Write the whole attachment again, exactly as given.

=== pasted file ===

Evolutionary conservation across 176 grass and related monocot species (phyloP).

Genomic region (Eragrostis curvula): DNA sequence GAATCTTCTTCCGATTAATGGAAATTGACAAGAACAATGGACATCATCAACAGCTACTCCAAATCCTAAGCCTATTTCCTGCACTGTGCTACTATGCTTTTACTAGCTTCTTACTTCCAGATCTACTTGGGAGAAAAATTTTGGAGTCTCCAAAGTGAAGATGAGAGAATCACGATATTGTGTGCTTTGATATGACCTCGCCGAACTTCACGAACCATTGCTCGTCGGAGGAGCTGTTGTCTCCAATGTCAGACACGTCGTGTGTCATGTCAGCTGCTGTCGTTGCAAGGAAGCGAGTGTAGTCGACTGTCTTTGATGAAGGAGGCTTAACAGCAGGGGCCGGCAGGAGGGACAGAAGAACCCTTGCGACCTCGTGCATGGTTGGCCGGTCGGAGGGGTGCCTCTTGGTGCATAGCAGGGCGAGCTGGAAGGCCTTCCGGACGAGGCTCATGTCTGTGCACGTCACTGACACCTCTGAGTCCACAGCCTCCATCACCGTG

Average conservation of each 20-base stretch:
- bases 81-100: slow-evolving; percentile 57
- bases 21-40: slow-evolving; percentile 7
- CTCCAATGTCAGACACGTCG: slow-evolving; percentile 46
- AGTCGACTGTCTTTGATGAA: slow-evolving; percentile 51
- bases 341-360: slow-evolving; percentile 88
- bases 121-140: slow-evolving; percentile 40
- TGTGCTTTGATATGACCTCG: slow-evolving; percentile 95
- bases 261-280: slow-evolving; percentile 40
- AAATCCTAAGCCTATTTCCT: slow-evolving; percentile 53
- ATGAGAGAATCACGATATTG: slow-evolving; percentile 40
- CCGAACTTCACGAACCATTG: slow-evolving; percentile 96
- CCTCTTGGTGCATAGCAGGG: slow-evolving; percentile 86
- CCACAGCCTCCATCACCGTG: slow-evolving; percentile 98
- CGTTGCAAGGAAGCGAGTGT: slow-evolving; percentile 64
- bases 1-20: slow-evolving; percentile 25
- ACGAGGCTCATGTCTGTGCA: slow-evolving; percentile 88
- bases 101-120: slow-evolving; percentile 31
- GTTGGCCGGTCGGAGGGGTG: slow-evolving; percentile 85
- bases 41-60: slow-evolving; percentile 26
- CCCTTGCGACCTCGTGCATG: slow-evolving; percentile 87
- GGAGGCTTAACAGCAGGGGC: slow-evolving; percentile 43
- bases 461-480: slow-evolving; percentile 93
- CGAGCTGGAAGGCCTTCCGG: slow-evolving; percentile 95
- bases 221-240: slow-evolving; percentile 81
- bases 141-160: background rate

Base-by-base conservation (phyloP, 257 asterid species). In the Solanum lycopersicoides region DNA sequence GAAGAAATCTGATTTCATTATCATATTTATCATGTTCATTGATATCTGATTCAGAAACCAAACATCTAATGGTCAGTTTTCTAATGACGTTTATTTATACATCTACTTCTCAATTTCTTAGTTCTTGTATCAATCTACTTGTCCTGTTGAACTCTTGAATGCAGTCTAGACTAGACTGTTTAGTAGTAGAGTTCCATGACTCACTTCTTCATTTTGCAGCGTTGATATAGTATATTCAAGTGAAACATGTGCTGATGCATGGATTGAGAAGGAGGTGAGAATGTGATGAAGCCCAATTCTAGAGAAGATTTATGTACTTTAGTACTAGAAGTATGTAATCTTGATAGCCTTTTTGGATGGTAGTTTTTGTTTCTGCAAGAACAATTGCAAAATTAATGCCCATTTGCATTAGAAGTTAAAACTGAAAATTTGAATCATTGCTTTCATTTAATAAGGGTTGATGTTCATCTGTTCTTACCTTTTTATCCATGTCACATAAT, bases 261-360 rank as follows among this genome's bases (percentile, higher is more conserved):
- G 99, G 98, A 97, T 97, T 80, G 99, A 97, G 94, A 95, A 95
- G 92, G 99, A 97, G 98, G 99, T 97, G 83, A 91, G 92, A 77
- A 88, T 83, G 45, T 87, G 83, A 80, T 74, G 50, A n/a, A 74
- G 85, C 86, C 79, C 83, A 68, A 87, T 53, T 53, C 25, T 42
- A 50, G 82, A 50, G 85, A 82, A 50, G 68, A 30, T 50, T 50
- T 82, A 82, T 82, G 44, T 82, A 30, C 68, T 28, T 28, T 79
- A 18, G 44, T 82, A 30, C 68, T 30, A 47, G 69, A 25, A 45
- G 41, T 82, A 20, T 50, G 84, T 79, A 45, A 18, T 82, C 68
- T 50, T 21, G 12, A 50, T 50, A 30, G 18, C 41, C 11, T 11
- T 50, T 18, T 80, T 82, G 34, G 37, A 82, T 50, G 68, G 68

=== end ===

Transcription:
Evolutionary conservation across 176 grass and related monocot species (phyloP).

Genomic region (Eragrostis curvula): DNA sequence GAATCTTCTTCCGATTAATGGAAATTGACAAGAACAATGGACATCATCAACAGCTACTCCAAATCCTAAGCCTATTTCCTGCACTGTGCTACTATGCTTTTACTAGCTTCTTACTTCCAGATCTACTTGGGAGAAAAATTTTGGAGTCTCCAAAGTGAAGATGAGAGAATCACGATATTGTGTGCTTTGATATGACCTCGCCGAACTTCACGAACCATTGCTCGTCGGAGGAGCTGTTGTCTCCAATGTCAGACACGTCGTGTGTCATGTCAGCTGCTGTCGTTGCAAGGAAGCGAGTGTAGTCGACTGTCTTTGATGAAGGAGGCTTAACAGCAGGGGCCGGCAGGAGGGACAGAAGAACCCTTGCGACCTCGTGCATGGTTGGCCGGTCGGAGGGGTGCCTCTTGGTGCATAGCAGGGCGAGCTGGAAGGCCTTCCGGACGAGGCTCATGTCTGTGCACGTCACTGACACCTCTGAGTCCACAGCCTCCATCACCGTG

Average conservation of each 20-base stretch:
- bases 81-100: slow-evolving; percentile 57
- bases 21-40: slow-evolving; percentile 7
- CTCCAATGTCAGACACGTCG: slow-evolving; percentile 46
- AGTCGACTGTCTTTGATGAA: slow-evolving; percentile 51
- bases 341-360: slow-evolving; percentile 88
- bases 121-140: slow-evolving; percentile 40
- TGTGCTTTGATATGACCTCG: slow-evolving; percentile 95
- bases 261-280: slow-evolving; percentile 40
- AAATCCTAAGCCTATTTCCT: slow-evolving; percentile 53
- ATGAGAGAATCACGATATTG: slow-evolving; percentile 40
- CCGAACTTCACGAACCATTG: slow-evolving; percentile 96
- CCTCTTGGTGCATAGCAGGG: slow-evolving; percentile 86
- CCACAGCCTCCATCACCGTG: slow-evolving; percentile 98
- CGTTGCAAGGAAGCGAGTGT: slow-evolving; percentile 64
- bases 1-20: slow-evolving; percentile 25
- ACGAGGCTCATGTCTGTGCA: slow-evolving; percentile 88
- bases 101-120: slow-evolving; percentile 31
- GTTGGCCGGTCGGAGGGGTG: slow-evolving; percentile 85
- bases 41-60: slow-evolving; percentile 26
- CCCTTGCGACCTCGTGCATG: slow-evolving; percentile 87
- GGAGGCTTAACAGCAGGGGC: slow-evolving; percentile 43
- bases 461-480: slow-evolving; percentile 93
- CGAGCTGGAAGGCCTTCCGG: slow-evolving; percentile 95
- bases 221-240: slow-evolving; percentile 81
- bases 141-160: background rate

Base-by-base conservation (phyloP, 257 asterid species). In the Solanum lycopersicoides region DNA sequence GAAGAAATCTGATTTCATTATCATATTTATCATGTTCATTGATATCTGATTCAGAAACCAAACATCTAATGGTCAGTTTTCTAATGACGTTTATTTATACATCTACTTCTCAATTTCTTAGTTCTTGTATCAATCTACTTGTCCTGTTGAACTCTTGAATGCAGTCTAGACTAGACTGTTTAGTAGTAGAGTTCCATGACTCACTTCTTCATTTTGCAGCGTTGATATAGTATATTCAAGTGAAACATGTGCTGATGCATGGATTGAGAAGGAGGTGAGAATGTGATGAAGCCCAATTCTAGAGAAGATTTATGTACTTTAGTACTAGAAGTATGTAATCTTGATAGCCTTTTTGGATGGTAGTTTTTGTTTCTGCAAGAACAATTGCAAAATTAATGCCCATTTGCATTAGAAGTTAAAACTGAAAATTTGAATCATTGCTTTCATTTAATAAGGGTTGATGTTCATCTGTTCTTACCTTTTTATCCATGTCACATAAT, bases 261-360 rank as follows among this genome's bases (percentile, higher is more conserved):
- G 99, G 98, A 97, T 97, T 80, G 99, A 97, G 94, A 95, A 95
- G 92, G 99, A 97, G 98, G 99, T 97, G 83, A 91, G 92, A 77
- A 88, T 83, G 45, T 87, G 83, A 80, T 74, G 50, A n/a, A 74
- G 85, C 86, C 79, C 83, A 68, A 87, T 53, T 53, C 25, T 42
- A 50, G 82, A 50, G 85, A 82, A 50, G 68, A 30, T 50, T 50
- T 82, A 82, T 82, G 44, T 82, A 30, C 68, T 28, T 28, T 79
- A 18, G 44, T 82, A 30, C 68, T 30, A 47, G 69, A 25, A 45
- G 41, T 82, A 20, T 50, G 84, T 79, A 45, A 18, T 82, C 68
- T 50, T 21, G 12, A 50, T 50, A 30, G 18, C 41, C 11, T 11
- T 50, T 18, T 80, T 82, G 34, G 37, A 82, T 50, G 68, G 68